A new puppet garbed in a dusty lavender suit with clashing fabric swatches (striped pants and pointed lapels with geometric shapes) pulls out his eyes, then the stiff black hairs from his head – one-by-one – while smoking a cigar.  Next up is a couple (in a spectrum of green shades from moss to lime) who peck at each other until the female breaks a chair over the man’s head. They proceed to yank each other’s arms out of their sockets. The pair is followed by a puppet (in grey with red sash and a walking stick), possibly a holdover from the wrath of the lady in red with the peacock feather. He shakes to the sound of a fire station alarm and is joined by four smaller puppets.

Vibrant video projections on five floor-to-ceiling panels depict a boatman and a cyclist, upstage panels that are fronted by skulls and crossbones on three white slabs. Baby puppets surround the military man, all of whom are brutally felled. Body count rises to seven. The puppeteers cart red geometric shapes on poles around center-stage, the meaning of which is not only unclear but stridently hallucinogenic. Body count rises to forty-nine.

Video projections now reveal masked figures approving of the destruction that is taking place. Military man assumes the role of sniper, perches himself atop the panels, and proceeds to gun down more puppets. The narrator describes these “sudden, rapid dramas and tragedies” as “peace, smiles, and sunshine.” Action then shifts to a restaurant with miniature puppets appearing in a virtual dollhouse; projections of the puppets occur ominously in real time.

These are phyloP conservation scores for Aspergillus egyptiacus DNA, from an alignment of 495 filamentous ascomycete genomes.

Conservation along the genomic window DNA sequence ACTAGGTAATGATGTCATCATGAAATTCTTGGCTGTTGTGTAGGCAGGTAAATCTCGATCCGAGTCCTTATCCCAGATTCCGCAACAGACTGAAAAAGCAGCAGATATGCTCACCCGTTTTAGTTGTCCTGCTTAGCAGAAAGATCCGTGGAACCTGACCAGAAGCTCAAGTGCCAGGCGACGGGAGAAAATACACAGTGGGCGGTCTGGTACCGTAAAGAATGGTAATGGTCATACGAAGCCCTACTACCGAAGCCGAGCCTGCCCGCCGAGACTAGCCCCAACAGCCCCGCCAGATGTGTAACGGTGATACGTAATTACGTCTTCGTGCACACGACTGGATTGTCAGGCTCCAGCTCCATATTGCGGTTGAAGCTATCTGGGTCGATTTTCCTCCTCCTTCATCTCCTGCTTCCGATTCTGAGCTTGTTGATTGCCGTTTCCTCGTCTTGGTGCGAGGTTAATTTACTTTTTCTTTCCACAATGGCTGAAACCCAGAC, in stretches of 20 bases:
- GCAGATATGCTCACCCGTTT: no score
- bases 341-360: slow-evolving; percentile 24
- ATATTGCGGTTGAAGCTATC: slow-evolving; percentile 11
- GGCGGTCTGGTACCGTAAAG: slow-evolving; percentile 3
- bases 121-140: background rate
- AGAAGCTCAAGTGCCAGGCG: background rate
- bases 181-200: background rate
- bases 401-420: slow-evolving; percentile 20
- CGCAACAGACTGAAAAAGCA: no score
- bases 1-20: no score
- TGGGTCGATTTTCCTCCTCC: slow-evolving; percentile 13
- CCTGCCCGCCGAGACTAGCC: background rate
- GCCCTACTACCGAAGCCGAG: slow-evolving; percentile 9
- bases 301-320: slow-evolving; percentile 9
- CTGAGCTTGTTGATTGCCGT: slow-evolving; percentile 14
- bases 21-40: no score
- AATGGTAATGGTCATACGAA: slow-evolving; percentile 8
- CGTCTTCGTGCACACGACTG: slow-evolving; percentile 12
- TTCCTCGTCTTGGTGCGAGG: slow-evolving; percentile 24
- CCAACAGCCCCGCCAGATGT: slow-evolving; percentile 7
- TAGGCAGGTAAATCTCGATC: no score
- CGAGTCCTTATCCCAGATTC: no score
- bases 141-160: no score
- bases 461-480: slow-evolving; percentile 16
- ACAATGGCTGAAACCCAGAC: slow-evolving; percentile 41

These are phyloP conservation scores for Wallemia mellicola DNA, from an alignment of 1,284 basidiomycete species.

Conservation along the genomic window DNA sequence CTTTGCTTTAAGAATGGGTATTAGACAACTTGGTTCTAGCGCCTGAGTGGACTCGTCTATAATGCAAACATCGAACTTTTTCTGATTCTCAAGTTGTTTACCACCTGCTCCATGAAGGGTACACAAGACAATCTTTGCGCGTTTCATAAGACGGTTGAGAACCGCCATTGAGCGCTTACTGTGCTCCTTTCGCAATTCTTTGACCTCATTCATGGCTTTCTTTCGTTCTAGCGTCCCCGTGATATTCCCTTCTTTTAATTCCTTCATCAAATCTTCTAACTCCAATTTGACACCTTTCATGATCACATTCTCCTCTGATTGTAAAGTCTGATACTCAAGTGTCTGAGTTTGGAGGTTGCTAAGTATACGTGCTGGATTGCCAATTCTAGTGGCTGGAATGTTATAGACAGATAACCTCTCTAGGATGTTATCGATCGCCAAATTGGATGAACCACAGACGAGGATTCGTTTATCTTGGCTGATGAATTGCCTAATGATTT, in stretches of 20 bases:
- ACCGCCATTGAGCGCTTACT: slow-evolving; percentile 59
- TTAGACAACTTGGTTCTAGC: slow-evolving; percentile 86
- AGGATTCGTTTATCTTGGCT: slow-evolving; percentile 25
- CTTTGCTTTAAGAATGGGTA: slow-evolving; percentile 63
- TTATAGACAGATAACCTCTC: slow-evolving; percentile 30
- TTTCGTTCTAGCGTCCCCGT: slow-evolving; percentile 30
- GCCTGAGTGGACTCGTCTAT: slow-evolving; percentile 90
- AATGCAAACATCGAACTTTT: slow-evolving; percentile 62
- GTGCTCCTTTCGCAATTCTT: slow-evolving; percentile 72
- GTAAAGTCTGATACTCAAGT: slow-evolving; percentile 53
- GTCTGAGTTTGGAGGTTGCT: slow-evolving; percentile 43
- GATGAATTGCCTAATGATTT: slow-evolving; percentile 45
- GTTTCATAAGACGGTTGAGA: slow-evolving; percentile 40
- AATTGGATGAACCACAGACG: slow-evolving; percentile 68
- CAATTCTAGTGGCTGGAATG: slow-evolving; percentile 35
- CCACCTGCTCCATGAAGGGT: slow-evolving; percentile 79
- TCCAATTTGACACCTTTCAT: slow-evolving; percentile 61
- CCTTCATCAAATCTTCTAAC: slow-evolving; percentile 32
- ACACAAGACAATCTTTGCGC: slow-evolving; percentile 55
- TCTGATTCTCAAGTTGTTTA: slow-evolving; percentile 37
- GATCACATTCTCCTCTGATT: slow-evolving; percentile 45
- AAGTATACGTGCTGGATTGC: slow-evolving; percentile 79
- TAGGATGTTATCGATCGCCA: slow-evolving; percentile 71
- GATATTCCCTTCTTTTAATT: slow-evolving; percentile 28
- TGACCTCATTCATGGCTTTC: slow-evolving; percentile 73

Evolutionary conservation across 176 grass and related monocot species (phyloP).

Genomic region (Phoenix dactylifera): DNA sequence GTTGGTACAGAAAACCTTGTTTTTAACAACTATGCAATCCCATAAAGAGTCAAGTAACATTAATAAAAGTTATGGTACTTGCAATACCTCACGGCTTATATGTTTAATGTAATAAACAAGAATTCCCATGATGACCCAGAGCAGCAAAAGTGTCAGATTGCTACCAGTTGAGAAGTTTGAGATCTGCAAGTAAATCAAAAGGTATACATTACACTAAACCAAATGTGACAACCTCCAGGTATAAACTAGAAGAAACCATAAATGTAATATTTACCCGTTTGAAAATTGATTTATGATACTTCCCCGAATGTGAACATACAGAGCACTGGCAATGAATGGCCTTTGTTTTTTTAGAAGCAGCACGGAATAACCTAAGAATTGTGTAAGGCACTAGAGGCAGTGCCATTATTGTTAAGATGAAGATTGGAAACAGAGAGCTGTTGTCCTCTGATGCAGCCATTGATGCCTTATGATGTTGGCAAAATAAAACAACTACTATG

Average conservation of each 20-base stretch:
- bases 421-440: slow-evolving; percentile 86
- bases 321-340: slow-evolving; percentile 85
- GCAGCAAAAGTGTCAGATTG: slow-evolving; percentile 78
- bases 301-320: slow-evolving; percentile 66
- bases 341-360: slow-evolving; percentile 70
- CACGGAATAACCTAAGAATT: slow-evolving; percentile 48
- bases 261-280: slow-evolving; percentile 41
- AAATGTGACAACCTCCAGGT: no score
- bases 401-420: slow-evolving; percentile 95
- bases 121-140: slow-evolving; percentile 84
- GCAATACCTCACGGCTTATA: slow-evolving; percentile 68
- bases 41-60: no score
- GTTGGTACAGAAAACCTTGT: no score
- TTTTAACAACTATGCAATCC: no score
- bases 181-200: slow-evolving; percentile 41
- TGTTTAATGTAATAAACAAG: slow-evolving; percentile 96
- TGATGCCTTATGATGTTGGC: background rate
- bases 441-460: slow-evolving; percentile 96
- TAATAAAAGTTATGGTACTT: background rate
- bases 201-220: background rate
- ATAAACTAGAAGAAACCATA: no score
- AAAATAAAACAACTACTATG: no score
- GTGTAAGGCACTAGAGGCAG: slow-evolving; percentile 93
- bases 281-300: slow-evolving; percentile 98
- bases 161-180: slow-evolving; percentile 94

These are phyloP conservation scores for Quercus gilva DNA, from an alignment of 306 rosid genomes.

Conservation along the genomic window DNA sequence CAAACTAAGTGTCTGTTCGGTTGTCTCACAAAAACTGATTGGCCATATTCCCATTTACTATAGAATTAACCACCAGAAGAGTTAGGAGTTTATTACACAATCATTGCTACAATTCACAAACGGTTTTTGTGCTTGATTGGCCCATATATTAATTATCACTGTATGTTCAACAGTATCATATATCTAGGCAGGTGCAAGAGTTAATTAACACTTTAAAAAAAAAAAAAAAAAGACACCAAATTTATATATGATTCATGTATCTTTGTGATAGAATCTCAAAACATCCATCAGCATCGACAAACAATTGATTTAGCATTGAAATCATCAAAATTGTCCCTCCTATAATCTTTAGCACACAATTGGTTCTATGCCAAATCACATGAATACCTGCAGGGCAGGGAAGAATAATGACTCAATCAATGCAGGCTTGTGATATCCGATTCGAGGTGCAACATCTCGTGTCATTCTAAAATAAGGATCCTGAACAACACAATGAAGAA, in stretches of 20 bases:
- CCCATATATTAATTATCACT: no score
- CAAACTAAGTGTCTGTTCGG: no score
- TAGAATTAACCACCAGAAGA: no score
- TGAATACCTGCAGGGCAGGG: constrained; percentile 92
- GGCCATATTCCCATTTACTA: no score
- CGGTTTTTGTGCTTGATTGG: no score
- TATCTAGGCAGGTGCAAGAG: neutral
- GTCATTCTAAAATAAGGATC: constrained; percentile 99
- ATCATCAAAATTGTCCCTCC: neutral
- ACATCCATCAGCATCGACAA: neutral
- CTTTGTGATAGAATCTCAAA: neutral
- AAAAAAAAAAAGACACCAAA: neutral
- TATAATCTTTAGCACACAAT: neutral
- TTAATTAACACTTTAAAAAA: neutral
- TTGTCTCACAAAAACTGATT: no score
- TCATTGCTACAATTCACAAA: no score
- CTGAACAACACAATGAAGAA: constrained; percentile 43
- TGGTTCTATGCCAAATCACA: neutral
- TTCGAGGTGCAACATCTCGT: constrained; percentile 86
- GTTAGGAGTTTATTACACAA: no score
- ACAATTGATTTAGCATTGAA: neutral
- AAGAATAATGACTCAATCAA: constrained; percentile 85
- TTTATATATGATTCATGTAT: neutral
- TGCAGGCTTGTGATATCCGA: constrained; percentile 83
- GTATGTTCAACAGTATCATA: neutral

A toy car or jeep emerges on stage right and is also projected atop bleak views of a ruined village landscape. In the toy theatre, it crosses in front of businesses such as a bakery and clothing store and over which red cutouts of the fingers of individual hands descend in a backdrop of blackened windows. The car produces an automated extension at its forward end, onto which a magnet is lodged. (This is a new and sinister type of thief.) Miniature puppets with guns are artificially multiplied by the video projections; the table at stage left expands horizontally. Projections of pastries dance across the floor as the narrator proclaims that the “elevator continues to rise to the dwelling of the thief.” Hurlin’s imagery is lush and oddly inviting.

In a vignette labeled “So I Think, So I Paint,” a new puppet (in red and magenta smoking jacket) works at an easel. Still another, garbed in blue, labors as the chef in a restaurant kitchen to strains of Italian opera. At a new table, another new puppet in green taps out what sounds like Morse code. He could be the stationmaster in charge of the Futuristic trains that dominate the upstage projections. A new female puppet in blue tries to engage the stationmaster. She meets the puppet in red/magenta smoking jacket who now displays an obsession with bowing. The lady orders multiple entrees and devours all of them “with amazing speed,” according to the narrator.

Alas, the stationmaster is hit by the train in the projections as it navigates “sheer cliffs and dangerous curves.” Only now does does the audience grasp that an apparent love triangle went awry. The fallen stationmaster is joined by the couple; they are moved to three beds that morph into coffins (suddenly, the three puppets seem vastly bigger). The train continues to careen on its track while the body count rises to hundreds of thousands, a million-plus, and finally a count of 2,271,796. Is this the tally recorded in 1917 for military casualties?

Projected newsreel photos race scroll rapidly on the back panels, including what looks like a sardonic split-second blip of president-elect Donald Trump. Final projections are of a desolate landscape, although flowers that also look like clusters of cauliflowers (mushroom clouds, perhaps) do appear. Interpreting this apparent apocalypse remains the prerogative of the viewer. From any vantage point, the message – and perhaps the warning – becomes all the more potent and remarkable given the reality that Depero devised it an entire century ago. Hurlin has illustrated his work with great skill, insight, and aplomb.

Copyright © 2016 by Luella Christopher